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Who would know? sorry for being off-topic

From: Dailey, David P. <david.dailey@sru.edu>
Date: Thu, 19 Jan 2017 02:51:58 +0000
To: "www-svg@w3.org" <www-svg@w3.org>
Message-ID: <MWHPR08MB2783C974DFB8D84BA37479BD987E0@MWHPR08MB2783.namprd08.prod.outlook.com>
Hi folks,

The other day I was trying to explain to some folks about how various cultures develop secret handshakes and the like, and was thinking of the W3C and its various discussion groups and all their curious norms and mores governing communication, quotations, citation of sources, providing of evidence, grounds for raising new topics (never did figure this one out), etc. and wondered if this was all codified somewhere.

Once upon a time when W3C and WHATwuggers agreed to share a listserv or two and maybe an IRC channel, there were things called Aphorisms of Consent or Rules-a-Plenty or something, that were meant to be meta-constructs. I'm sure I could find those if I searched since they were codified and, at times, were wielded with heavy hands and unwavering clarity of purpose.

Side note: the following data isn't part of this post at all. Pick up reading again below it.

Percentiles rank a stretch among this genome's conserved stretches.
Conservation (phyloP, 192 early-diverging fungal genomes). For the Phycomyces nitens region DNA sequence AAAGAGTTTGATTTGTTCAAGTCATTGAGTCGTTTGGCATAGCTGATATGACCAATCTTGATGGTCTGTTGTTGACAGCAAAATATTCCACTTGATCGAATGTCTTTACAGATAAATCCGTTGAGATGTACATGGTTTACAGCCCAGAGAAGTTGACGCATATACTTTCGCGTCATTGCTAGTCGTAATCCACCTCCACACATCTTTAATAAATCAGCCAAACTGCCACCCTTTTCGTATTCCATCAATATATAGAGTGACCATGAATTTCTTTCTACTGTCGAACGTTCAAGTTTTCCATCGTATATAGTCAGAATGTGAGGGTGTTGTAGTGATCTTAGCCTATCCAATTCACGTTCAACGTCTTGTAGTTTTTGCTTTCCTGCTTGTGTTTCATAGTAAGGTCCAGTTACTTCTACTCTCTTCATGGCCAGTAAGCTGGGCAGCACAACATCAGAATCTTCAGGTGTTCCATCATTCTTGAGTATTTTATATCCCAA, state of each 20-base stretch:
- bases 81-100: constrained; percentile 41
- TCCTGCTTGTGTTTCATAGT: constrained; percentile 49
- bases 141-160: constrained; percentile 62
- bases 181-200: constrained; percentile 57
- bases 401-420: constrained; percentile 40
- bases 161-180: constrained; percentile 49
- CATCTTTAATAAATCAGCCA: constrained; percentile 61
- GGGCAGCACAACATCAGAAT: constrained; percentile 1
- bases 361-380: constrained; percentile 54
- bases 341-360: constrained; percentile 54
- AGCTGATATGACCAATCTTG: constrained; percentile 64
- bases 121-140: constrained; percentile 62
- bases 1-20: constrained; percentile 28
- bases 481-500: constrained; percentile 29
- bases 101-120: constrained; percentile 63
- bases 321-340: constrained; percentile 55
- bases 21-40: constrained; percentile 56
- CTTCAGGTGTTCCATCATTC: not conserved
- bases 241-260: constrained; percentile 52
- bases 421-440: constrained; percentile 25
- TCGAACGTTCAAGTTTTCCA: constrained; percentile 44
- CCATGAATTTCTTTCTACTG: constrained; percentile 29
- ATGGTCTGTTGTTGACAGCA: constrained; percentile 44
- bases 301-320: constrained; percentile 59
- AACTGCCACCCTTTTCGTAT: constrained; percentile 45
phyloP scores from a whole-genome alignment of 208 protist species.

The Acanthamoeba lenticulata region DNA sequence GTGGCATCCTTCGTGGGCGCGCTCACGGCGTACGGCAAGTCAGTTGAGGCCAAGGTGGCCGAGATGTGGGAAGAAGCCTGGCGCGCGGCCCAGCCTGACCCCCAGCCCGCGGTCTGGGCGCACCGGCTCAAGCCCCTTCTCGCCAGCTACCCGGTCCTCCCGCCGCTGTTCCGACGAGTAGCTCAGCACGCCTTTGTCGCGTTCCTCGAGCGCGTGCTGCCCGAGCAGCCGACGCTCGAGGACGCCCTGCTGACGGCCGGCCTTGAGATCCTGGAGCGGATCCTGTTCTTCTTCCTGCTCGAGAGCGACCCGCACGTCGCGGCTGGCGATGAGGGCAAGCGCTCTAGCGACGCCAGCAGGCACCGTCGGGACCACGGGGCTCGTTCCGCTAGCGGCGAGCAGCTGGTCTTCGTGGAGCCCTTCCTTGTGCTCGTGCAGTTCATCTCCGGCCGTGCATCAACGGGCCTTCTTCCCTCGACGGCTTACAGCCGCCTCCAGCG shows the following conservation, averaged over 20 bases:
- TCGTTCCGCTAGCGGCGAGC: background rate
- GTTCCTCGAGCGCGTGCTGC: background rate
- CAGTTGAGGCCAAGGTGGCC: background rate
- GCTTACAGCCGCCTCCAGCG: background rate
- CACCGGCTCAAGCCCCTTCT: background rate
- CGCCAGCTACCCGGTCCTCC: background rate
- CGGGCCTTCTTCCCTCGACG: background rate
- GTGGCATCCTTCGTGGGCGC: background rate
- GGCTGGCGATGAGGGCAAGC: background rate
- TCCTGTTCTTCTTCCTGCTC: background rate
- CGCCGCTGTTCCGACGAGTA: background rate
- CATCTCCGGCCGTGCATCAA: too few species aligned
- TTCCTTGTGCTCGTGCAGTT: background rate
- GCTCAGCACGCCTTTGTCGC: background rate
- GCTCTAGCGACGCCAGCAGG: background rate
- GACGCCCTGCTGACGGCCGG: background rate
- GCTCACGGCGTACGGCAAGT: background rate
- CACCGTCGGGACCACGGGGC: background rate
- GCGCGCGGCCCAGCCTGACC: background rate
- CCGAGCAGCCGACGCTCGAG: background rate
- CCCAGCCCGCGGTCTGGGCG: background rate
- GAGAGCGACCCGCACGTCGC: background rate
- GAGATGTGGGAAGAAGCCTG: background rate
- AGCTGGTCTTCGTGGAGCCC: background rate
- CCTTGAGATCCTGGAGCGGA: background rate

But having oft run afoul of said rules (not being one of YOU after all), I thought them quaint enough in an anthropological sense to make note of them. Just now as I went a'searchin' I was only able to find this interesting 1998 document governing e-mail [1].

Might someone have a recommendation for which of the ever-changing landscape of discussion groups I might ask for a normative document about the protocol of W3C conversations?

Please and thank-you


[1] https://www.w3.org/TR/1998/NOTE-HTMLThreading-0105

Conventions for HTML in Email<https://www.w3.org/TR/1998/NOTE-HTMLThreading-0105>
Status of this document This document is a NOTE made available by the W3 Consortium for discussion only. This indicates no endorsement of its content, nor that the ...
Received on Thursday, 19 January 2017 02:52:34 UTC

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